Sens. Chuck Grassley (R-Iowa) and Ron Jonhson (R-Wis.) sent a letter to the Department of Justice (DOJ) requesting more information about missing phones used by former special counsel Robert Mueller during his investigation into former President Donald Trump’s 2016 campaign.
In a news release, the two senators said they were compelled to send a letter (pdf) to the agency after the DOJ failed to review more than 20 phones for federal record preservation after Grassley in September 2020 asked about a possible violation of federal record-keeping laws following a Freedom of Information Act revelation showing records on devices used by Mueller’s team were deleted.
The DOJ’s Office of the Inspector General in September 2020, the senators wrote, told them that several phones belonging to “multiple people on then-Special Counsel Robert Mueller’s investigative team were ‘wiped’ for various reasons during [the Russia investigation].” And on May 11 of this year, the inspector general said that 59 of 96 phones assigned to Mueller’s team couldn’t be located, according to the senators.
Relating to the phones, the two senators said they want the names of the Special Counsel’s Office team members whose cell phones are not reviewed by official records, if there are any actions being taken to recover the missing phones, and whether the DOJ reviewed the devices to see if “they were used to leak sensitive or classified information,” among other requests.
The Mueller probe in 2018 ultimately concluded that Trump’s campaign didn’t collude with the Russian government, although Democrats in Congress have continued to accuse Trump of having a cozy relationship with Russian President Vladimir Putin. For the past several years, Grassley and Johnson have sent a number of requests to the DOJ about the investigation as well as asking the agency about records relating to President Joe Biden’s son Hunter Biden.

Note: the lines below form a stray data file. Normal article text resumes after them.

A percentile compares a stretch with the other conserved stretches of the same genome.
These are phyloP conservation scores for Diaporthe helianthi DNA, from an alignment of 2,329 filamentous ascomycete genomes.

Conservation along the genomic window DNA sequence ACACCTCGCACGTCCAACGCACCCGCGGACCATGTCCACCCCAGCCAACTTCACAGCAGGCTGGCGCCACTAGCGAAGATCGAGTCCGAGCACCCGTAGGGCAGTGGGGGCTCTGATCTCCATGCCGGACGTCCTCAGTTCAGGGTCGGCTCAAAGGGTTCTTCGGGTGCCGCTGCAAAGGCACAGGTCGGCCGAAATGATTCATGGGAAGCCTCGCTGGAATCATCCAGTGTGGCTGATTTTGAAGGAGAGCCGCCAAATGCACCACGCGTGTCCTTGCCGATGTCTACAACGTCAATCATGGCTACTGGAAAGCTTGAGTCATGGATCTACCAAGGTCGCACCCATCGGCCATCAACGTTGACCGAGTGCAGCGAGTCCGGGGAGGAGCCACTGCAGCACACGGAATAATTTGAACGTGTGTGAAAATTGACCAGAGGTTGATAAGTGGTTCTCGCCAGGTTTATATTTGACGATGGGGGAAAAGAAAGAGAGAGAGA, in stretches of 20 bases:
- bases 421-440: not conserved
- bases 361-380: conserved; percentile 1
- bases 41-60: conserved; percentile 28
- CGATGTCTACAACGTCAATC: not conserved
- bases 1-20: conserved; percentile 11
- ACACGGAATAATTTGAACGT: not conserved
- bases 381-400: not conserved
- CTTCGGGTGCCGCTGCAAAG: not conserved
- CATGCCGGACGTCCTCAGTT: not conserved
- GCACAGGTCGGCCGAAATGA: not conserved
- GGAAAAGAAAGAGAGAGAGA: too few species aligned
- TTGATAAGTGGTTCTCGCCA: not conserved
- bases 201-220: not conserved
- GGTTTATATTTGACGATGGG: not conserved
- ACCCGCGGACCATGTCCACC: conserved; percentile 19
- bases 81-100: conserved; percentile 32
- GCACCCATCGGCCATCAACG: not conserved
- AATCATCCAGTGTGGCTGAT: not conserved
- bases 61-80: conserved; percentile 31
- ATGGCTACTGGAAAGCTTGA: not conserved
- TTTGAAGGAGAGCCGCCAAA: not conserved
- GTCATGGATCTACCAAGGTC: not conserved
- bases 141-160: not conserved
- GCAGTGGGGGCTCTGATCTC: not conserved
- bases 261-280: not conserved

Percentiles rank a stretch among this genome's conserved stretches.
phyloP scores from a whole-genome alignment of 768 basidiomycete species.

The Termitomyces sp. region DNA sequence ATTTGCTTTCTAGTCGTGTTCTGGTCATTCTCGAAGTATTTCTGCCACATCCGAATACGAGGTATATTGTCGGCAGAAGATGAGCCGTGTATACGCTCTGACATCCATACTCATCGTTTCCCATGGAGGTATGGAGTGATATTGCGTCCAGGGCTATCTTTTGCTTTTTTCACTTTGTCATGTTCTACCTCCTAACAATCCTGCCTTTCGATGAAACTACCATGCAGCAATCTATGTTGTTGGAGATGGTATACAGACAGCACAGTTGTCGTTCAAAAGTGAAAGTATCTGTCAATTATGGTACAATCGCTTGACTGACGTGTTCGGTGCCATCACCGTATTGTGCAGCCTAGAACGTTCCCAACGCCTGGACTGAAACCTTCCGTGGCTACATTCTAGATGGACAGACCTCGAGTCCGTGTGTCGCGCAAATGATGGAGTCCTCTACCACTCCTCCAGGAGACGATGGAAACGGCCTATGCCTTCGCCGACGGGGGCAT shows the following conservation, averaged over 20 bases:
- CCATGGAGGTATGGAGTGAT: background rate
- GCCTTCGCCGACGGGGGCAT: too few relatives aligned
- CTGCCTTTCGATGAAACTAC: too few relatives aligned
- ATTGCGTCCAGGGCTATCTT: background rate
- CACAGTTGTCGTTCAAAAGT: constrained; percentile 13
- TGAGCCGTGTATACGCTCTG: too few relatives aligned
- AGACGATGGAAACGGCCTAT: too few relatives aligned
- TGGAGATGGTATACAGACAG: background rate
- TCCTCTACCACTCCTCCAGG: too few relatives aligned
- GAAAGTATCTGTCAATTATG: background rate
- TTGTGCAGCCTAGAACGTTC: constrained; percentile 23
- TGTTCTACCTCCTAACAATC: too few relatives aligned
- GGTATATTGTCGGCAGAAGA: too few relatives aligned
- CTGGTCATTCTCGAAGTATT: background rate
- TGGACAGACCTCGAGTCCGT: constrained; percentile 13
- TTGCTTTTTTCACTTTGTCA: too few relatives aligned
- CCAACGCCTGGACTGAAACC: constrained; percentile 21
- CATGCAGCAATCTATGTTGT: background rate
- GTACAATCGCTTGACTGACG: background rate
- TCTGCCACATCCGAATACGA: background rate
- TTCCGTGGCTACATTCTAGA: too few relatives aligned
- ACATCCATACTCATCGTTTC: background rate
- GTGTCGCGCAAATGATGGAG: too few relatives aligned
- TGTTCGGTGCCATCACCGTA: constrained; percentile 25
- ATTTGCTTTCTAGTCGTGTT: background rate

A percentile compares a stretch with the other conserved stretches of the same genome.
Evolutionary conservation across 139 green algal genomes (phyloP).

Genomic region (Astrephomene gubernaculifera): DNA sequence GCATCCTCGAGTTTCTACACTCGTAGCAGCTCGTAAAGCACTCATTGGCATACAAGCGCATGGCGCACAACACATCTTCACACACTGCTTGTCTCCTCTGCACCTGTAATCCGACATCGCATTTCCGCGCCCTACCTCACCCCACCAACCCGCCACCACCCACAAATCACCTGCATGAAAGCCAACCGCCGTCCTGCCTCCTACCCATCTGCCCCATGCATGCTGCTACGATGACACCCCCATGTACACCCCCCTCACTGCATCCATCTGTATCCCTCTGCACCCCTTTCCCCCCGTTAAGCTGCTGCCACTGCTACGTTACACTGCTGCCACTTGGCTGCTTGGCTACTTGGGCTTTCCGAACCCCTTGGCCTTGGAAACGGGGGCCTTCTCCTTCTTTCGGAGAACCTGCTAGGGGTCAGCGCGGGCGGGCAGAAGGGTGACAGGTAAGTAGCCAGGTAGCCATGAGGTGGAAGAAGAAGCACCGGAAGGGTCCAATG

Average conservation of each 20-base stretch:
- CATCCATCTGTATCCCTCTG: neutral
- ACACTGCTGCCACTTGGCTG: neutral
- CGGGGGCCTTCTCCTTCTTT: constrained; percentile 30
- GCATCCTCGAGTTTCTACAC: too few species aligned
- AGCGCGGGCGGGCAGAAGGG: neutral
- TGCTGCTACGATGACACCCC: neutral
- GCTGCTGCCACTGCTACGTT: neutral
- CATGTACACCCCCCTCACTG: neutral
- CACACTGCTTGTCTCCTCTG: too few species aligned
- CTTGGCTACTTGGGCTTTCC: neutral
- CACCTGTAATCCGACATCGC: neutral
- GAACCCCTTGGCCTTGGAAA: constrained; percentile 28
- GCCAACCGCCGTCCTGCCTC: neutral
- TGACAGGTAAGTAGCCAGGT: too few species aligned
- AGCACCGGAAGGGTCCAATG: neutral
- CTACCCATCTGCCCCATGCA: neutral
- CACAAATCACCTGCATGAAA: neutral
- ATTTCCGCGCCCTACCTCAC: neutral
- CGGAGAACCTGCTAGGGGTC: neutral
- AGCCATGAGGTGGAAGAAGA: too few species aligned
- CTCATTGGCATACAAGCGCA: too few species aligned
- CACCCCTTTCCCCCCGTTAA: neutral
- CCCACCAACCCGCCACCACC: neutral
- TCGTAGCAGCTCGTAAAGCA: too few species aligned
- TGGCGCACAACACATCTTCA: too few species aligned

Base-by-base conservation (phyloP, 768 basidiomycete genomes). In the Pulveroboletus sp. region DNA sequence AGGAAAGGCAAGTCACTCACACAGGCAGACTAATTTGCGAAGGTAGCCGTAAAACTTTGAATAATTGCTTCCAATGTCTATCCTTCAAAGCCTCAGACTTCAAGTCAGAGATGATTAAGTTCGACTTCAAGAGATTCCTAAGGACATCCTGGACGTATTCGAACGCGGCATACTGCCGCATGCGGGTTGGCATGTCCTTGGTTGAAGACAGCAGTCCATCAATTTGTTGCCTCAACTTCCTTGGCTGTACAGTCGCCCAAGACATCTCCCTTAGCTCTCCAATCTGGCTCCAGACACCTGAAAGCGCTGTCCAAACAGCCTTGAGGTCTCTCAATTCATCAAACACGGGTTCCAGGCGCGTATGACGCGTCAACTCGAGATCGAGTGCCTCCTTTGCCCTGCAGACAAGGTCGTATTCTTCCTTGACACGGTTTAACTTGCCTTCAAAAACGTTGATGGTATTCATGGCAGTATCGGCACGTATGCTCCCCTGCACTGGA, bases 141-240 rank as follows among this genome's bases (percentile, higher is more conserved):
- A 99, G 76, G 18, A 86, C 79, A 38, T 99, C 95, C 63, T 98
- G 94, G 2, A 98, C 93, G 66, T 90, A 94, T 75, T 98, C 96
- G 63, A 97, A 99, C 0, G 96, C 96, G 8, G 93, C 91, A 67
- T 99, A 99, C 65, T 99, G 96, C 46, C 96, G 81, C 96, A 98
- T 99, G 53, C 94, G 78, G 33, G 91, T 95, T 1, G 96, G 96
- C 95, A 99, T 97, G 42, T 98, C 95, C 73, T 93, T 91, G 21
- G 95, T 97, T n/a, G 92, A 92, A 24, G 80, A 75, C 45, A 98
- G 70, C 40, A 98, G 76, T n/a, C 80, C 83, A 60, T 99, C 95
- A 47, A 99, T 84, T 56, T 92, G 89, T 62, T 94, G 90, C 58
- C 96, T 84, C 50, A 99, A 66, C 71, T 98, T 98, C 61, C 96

Around the same time that House Democrats were leading an impeachment inquiry into Trump’s efforts in Ukraine in late 2019, the DOJ’s inspector general released a report finding that the FBI abused the Foreign Intelligence Surveillance Act (FISA) court processes in obtaining—and renewing—warrants to surveil former Trump campaign aide Carter Page. In all, the inspector general found at least 17 “significant errors or omissions” in the FISA surveillance of Page.
“That so many basic and fundamental errors were made by three separate, hand-picked teams on one of the most sensitive FBI investigations that was briefed to the highest levels within the FBI and that FBI officials expected would eventually be subjected to close scrutiny,” the report said, “raised significant questions regarding the FBI chain of command’s management and supervision of the FISA process.”